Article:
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    Hi, any chance of you sharing your config code for this project.


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    Hi Danny, great piece on converting an Overlord to use an MKS Sbase. I'm replacing my Overlord MB ...


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Danny's Corner

Designing and printing

As of late, I've been designing and printing all sorts of things. No theme between them. The only tie that binds them, is that I'm making an effort to design and make more things. It somehow calms me, oddly enough. Is this what it feels like to have a mid life crisis?  =)

This one has got to be oddest of the bunch. A small clamp that fixes itself against BaT's roof rail and acts as a perch for an antenna.  And well, the antenna's only purpose in life is to hold a Jack in the Box antenna topper...

Small projects though they may be, they do bring a smile to my face.

Giving credit, sort of

Small printer upgrades are still happening. Amazing just how much I can polish a turd. :)

I ordered a handful of 8 diode filters specifically made for TI DRV8825 stepper drivers that are configured for micro stepping.  These random, and rather highly specialized little PCBs, fix a rather problematic behavior of the TI chips under circumstances that are common when 3D printing.  The original solution was published by a friendly sleuth named cabristor.  Which then got copied and sold by the thousands with not even a whiff of who came up with the fix. That sucks. The images on his site were even being direct linked in ads to sell the darn things.  He's since taken down his site, which is a shame, but I get it.  Me being me, I took a PDF of it for safe keeping and is linked here.  Hopefully cabristor comes back online with his website.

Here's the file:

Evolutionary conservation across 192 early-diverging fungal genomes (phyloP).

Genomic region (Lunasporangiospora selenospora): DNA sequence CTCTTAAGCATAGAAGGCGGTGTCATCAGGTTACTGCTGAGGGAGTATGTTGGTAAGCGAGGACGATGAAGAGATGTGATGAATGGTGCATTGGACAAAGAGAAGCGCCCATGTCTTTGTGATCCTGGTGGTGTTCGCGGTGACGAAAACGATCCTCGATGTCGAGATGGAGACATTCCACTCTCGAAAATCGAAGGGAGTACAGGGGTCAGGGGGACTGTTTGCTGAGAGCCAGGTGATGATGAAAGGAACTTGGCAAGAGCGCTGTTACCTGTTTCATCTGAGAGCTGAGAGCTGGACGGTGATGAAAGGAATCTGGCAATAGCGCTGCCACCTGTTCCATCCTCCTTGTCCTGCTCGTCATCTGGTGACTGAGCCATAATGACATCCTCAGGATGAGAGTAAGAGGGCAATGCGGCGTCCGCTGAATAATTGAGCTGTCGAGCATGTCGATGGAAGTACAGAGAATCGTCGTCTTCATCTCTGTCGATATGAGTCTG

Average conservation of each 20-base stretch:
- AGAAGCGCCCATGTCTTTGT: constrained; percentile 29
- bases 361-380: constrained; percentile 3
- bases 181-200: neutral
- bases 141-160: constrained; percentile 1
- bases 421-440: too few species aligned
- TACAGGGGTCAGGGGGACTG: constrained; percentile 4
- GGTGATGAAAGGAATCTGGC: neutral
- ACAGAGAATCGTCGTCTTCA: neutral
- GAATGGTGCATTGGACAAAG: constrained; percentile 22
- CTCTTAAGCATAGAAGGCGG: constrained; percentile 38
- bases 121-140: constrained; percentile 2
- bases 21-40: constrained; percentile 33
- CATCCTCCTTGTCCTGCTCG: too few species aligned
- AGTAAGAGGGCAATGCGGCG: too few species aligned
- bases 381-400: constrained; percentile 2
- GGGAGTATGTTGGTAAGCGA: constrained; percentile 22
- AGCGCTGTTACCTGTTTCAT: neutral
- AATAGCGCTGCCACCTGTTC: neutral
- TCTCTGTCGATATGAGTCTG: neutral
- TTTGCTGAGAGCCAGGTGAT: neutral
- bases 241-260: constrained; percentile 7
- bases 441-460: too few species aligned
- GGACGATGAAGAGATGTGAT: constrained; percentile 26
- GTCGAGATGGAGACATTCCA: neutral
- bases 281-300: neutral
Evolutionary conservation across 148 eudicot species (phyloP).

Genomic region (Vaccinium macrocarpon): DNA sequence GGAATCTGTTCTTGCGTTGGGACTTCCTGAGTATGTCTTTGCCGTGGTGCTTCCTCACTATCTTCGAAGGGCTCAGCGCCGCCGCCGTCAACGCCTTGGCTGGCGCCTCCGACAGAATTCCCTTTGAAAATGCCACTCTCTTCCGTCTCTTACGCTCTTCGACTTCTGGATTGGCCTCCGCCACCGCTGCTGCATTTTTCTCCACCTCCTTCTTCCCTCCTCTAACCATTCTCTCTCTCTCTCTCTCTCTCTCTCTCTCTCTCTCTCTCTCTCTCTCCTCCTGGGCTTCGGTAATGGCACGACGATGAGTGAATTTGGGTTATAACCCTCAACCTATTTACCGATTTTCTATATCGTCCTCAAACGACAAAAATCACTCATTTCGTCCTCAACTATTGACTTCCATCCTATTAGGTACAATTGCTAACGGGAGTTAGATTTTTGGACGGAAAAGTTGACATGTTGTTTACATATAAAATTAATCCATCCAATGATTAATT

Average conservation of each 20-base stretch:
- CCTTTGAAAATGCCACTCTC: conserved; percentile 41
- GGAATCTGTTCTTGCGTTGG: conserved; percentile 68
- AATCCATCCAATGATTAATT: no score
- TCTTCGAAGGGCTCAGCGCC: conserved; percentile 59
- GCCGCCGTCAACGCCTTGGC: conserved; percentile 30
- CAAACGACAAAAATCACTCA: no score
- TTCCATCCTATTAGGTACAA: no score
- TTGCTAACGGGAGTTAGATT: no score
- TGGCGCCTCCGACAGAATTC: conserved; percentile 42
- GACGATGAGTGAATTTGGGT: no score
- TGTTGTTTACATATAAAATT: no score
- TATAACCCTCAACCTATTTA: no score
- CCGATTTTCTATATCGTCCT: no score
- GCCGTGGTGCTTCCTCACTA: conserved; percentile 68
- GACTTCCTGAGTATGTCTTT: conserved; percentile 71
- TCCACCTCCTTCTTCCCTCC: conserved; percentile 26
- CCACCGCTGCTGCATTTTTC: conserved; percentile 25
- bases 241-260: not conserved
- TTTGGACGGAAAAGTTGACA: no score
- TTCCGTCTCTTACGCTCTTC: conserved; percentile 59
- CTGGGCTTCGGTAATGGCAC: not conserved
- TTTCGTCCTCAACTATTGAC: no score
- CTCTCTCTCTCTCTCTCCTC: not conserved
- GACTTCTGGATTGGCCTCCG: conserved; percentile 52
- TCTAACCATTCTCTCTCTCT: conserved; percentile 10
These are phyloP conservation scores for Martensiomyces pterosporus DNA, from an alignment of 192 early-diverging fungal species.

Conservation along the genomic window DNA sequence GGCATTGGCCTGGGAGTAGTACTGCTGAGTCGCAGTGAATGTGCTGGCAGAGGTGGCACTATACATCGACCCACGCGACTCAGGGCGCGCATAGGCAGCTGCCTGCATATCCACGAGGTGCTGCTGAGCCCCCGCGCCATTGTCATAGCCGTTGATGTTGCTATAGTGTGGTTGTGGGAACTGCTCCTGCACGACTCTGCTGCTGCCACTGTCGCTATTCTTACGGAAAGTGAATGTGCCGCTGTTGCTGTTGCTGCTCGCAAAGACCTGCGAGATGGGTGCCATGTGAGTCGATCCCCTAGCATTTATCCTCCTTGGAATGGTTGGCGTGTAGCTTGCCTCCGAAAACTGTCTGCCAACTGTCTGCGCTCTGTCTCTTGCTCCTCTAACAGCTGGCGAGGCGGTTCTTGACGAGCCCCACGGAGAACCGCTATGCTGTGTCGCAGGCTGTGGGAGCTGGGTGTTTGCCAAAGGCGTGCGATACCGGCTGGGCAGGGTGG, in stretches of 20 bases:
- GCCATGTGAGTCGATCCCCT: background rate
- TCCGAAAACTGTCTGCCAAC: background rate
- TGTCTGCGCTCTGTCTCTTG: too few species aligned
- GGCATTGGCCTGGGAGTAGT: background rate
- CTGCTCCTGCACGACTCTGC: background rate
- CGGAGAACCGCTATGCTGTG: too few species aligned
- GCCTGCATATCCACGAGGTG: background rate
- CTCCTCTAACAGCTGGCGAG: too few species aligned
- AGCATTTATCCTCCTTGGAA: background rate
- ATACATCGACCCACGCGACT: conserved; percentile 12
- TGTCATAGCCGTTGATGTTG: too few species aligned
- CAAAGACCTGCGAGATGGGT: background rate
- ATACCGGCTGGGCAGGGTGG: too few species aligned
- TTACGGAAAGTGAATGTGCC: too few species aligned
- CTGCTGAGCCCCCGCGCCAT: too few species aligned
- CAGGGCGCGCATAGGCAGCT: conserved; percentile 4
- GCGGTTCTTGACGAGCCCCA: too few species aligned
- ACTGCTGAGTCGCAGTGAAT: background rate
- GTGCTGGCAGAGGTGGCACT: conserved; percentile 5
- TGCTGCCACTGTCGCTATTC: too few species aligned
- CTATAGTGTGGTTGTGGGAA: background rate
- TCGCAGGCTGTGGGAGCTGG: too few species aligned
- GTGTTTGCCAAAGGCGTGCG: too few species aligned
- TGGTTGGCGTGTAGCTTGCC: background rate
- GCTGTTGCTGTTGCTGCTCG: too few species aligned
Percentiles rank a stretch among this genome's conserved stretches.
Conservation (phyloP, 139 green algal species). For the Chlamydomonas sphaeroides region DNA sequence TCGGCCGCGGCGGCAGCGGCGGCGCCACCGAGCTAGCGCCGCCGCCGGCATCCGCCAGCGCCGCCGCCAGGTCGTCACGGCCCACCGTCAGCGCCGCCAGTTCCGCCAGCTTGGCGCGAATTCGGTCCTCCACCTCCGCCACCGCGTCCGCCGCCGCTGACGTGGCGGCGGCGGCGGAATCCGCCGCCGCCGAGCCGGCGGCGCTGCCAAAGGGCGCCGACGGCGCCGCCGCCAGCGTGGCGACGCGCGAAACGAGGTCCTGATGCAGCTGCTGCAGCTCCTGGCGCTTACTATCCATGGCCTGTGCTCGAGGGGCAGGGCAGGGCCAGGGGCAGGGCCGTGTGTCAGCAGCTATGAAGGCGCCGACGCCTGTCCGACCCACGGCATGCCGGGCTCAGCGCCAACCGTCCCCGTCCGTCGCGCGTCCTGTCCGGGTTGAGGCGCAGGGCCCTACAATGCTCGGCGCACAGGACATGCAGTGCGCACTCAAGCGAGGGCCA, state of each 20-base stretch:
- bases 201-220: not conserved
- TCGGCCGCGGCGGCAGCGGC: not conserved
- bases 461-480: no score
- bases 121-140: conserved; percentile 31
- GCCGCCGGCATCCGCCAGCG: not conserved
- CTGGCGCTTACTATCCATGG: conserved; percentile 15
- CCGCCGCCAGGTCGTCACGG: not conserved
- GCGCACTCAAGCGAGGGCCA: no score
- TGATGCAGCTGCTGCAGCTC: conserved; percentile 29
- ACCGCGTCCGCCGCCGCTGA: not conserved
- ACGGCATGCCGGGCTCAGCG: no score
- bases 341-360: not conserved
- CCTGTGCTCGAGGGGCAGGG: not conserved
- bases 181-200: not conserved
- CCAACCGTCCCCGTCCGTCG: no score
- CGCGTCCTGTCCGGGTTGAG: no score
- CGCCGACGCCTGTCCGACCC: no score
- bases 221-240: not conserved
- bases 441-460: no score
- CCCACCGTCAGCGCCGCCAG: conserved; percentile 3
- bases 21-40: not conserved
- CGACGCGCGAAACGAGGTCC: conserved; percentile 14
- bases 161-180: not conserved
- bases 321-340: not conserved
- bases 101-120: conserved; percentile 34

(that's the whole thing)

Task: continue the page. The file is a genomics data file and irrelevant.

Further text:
I designed and printed up a small bracket that holds the diode filters in place on one of my printers. These diode filters do consume some power and convert it into heat. Luckily, I've got a good sized case fan sending quite a bit of air over them.  With these installed, my print quality noticeably improved. There are plenty before and after examples on the internet so I won't dogpile. Safe to say though, if you're running stepper drivers based on TI DRV8825 ICs, are using microstepping, and making slow movements, these are definitely worth looking into.

Who knew, Pyropen Jr can do SMD

A long while back, I was gifted a set of Trinamic TMC2100 stepper drivers. This was long enough ago, that a batch were created with mislabeled pins. But, the internet being what it is, someone else figured it out and left bread crumbs on how to fix the issue.

And the fix if you have Anycubic TMC2100 drivers that look like this, is purportedly to bridge CFG3 and get the MS1 pin to ground.  This will get you the much beloved combo of 16 micro steps, interpolation, and Spreadcycle.  I haven't quite tested it yet, but will soon.

The biggest issue I had, was bridging the dang pads of CFG3 though. I got lucky on my first attempt. I managed to drag the solder to bridge the two dots. It didn't happen again. No matter how much flux I added, the dang solder simply didn't want to do that again. So, plan B. Solder paste + a tiny piece of flattened wire + my butane soldering pen.

All things considered, I think I did pretty well for my very first try. I was pretty skeptical that my Pyropen Jr would be able to get the job done with the hot air tip. But it sure did. I wouldn't want to start a big SMD project with it, but in a pinch it worked a treat.


Printer update

I mentioned how my printers had been more "fun" to mess with than my Shapeoko in the last post. A lot of that fun was me simply learning and gaining experience in various bits of CNC motion assemblies, wiring, and other nuances. However, I think I've gone as far as I can with my two printers without more or less starting from scratch.

Still, I tinker on. I've managed to attach an E3D Titan Aero replica to my blue printer. It wasn't a particular hard bracket to design, but it sure did require a lot of rewiring. After several prints, it's pretty clear that my print quality has gone way up at the expense of print speed. Not too bad a trade off to me.